During the two years I spent working on that chair (the one from “Finished! Finished I Tell You!”), I spent a lot of time making no progress at all. For months I’d work my way backwards, determined to ignore my direction. Then the work became so torturous, the feeling like I wasn’t painting it so much as battling the damned thing. (*Important lesson in life of painter: Do not pick a fight with a picture. It has a power source greater than mine and it will kick my ass). During one of the periods when I broke up with it, I thought I could end the cycle by doing the opposite for awhile. What’s the opposite of a painting that goes on and on? One that you finish in a single sitting! What’s the opposite of a chair? An apple! (The logic strains a little on the second point, but structurally they are quite diverse). So I found what I considered to be a really good-looking apple, constructed a little nest for it in the refrigerator and took it out once a day to make a painting of it.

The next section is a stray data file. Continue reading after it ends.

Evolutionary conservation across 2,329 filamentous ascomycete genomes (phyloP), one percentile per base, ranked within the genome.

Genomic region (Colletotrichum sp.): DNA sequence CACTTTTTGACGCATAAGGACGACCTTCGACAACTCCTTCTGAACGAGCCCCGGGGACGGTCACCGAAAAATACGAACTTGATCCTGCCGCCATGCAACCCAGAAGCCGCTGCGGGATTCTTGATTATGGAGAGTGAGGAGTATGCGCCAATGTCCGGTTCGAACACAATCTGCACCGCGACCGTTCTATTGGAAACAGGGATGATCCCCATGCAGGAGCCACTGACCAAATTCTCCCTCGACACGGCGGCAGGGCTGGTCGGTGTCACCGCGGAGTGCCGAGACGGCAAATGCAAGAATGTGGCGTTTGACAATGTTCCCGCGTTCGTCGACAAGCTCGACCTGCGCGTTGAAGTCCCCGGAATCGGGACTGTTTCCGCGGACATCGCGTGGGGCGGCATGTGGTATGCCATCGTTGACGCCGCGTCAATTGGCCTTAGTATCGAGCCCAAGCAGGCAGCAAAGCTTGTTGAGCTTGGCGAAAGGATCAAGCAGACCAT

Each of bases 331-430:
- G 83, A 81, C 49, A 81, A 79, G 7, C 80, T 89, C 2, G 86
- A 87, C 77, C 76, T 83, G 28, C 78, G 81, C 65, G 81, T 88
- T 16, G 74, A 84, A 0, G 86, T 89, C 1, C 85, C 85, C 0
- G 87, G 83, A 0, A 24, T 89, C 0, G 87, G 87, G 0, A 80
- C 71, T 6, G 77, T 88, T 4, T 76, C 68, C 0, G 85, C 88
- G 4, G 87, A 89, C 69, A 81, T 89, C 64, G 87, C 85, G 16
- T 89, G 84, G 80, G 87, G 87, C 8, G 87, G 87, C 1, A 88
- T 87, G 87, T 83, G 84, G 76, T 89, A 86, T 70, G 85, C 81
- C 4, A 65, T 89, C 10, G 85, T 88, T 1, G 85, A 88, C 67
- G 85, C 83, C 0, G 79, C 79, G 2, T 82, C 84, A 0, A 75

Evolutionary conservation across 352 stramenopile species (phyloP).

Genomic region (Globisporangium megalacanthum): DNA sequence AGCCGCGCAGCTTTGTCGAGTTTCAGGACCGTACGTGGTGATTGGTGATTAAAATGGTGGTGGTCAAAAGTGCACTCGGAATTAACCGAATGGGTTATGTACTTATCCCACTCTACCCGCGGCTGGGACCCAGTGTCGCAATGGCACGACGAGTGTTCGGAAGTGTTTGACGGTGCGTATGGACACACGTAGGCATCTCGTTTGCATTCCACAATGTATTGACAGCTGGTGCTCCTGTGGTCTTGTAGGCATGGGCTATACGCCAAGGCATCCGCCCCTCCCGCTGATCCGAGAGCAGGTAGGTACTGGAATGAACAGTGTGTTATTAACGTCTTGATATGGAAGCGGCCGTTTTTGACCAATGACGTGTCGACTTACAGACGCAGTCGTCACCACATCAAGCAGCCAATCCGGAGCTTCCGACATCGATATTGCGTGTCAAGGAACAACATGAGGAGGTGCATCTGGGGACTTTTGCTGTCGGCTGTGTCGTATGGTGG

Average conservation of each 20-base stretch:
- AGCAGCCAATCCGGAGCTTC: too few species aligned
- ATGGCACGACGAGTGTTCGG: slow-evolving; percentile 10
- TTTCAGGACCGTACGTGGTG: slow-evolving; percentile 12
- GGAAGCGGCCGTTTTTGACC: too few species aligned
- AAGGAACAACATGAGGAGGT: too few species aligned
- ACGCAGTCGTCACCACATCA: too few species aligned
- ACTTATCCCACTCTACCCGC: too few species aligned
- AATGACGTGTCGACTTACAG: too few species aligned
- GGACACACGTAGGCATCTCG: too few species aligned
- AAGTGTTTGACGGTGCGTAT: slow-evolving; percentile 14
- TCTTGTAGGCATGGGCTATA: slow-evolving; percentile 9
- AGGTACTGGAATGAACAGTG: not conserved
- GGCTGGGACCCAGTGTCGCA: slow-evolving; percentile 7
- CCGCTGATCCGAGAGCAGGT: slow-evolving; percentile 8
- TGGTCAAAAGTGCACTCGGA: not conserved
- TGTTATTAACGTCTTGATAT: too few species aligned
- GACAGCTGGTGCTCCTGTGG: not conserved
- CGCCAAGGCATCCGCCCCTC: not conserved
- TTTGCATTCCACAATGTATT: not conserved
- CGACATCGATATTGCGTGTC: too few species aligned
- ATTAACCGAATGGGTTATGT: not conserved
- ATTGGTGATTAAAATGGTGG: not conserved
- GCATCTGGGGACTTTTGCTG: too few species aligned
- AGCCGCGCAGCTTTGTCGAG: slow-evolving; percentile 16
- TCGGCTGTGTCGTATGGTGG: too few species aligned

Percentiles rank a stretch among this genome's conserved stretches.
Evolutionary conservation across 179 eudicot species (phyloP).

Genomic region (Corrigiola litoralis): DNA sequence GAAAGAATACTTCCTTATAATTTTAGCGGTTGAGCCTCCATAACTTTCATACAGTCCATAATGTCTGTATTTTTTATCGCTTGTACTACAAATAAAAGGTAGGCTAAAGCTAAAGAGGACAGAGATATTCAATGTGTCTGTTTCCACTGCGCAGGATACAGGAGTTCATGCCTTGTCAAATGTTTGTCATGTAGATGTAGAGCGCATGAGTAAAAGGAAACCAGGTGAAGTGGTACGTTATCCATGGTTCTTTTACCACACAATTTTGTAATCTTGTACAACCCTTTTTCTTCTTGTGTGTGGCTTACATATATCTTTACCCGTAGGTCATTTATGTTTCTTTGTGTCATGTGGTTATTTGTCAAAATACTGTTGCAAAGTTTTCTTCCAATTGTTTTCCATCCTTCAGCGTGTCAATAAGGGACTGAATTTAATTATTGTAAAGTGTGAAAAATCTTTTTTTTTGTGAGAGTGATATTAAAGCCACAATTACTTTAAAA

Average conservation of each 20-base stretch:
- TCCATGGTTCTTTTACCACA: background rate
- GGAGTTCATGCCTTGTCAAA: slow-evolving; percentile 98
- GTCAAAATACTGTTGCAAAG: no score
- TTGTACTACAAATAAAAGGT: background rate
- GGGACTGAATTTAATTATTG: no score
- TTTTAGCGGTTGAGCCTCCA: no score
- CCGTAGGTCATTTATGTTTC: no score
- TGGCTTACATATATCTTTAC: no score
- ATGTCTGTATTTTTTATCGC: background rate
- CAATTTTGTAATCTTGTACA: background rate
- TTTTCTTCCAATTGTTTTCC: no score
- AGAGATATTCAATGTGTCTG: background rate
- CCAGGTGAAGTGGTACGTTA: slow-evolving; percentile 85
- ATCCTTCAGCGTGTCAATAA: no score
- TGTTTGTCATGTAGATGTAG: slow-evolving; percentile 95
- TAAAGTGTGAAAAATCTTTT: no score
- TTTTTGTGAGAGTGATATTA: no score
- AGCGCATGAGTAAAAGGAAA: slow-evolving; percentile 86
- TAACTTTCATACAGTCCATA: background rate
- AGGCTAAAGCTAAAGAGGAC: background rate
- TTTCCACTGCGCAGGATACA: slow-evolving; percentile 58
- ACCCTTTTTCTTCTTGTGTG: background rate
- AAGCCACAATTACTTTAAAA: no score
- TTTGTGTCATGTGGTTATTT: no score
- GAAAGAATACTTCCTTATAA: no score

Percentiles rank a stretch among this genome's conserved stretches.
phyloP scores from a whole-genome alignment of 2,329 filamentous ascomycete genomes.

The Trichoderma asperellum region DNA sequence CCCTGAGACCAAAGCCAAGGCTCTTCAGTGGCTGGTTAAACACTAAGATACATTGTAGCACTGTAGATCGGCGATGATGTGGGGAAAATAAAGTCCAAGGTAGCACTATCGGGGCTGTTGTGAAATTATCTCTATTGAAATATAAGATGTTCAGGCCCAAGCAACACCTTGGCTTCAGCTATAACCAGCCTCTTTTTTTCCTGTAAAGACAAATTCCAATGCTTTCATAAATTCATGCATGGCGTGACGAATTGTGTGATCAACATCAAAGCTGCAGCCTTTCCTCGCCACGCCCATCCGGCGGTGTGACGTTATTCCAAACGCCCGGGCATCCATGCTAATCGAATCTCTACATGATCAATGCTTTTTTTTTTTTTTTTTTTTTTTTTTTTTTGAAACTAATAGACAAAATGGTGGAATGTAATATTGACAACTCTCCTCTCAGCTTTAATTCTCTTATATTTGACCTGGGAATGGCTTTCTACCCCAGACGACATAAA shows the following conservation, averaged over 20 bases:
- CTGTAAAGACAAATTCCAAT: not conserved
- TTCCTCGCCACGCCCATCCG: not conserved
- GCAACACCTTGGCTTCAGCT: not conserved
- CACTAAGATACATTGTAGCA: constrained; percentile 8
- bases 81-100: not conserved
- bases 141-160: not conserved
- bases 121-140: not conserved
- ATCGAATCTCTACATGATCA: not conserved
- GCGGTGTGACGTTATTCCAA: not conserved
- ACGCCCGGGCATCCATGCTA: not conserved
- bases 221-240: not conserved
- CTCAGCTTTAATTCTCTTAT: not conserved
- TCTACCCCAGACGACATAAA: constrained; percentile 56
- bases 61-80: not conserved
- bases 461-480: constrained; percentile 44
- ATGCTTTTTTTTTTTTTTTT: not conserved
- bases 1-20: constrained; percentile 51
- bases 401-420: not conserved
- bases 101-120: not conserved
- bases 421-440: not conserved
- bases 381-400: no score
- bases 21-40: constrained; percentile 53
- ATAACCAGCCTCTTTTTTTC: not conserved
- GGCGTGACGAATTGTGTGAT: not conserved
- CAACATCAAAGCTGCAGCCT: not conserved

There’s a big case of nerves that goes hand in hand with painting. For me, anyways. Maybe there are people out there for whom it just flows like water. I occupy this weird little space where being able to work is a compulsion, but with it comes avoidance, worry, clinging, and abject terror. When in it, it can be the best place imaginable. Getting to that, there be monsters. Over the ten days my apple experiment lasted, I got a good look at most of those monsters. Which was excellent. Not strictly fun, but excellent all the same. I painted some awful things, and knew that they would only last a day and I could leave them behind me. I painted some things that seemed very meaty to me, which I liked and wanted to explore further, and I left those behind, too. If I only had fifteen minutes, I did a fifteen minute painting, and if the lighting conditions sucked, I worked anyways. By the end, the spell of the dysfunctional chair painting had been broken and I’d grown to really really hate that apple.